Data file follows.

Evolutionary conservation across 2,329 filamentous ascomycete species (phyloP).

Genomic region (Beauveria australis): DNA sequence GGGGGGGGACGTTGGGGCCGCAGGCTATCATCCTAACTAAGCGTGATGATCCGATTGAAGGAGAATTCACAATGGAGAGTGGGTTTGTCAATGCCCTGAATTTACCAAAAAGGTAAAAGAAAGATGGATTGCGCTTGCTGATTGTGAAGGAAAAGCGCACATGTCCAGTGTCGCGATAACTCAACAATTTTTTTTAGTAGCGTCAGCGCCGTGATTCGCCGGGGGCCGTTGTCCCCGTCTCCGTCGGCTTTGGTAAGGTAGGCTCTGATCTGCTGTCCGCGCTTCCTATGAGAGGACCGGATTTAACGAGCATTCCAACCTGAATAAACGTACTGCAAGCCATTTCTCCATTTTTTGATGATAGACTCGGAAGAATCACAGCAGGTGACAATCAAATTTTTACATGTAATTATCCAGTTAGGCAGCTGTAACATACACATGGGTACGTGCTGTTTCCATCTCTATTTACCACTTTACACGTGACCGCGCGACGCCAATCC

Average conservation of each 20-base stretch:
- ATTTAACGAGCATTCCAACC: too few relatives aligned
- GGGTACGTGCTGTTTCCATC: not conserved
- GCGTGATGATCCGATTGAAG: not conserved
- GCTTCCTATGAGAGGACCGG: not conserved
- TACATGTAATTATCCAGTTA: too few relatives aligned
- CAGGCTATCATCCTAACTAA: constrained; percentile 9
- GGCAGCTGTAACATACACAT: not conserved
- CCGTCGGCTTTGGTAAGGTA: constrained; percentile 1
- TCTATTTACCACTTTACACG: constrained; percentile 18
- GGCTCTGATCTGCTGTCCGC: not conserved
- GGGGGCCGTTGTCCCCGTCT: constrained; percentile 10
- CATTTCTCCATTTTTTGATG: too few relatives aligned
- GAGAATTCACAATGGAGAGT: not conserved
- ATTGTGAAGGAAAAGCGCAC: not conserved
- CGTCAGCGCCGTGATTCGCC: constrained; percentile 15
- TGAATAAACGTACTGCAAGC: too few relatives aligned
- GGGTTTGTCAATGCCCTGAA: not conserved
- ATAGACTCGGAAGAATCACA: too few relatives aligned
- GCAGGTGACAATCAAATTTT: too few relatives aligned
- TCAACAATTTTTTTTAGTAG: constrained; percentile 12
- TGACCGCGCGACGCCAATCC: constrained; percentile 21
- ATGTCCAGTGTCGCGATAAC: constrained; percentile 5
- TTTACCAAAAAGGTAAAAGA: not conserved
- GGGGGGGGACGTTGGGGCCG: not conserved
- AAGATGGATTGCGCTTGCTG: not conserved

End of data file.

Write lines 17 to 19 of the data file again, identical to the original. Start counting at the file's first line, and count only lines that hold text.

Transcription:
- ATTGTGAAGGAAAAGCGCAC: not conserved
- CGTCAGCGCCGTGATTCGCC: constrained; percentile 15
- TGAATAAACGTACTGCAAGC: too few relatives aligned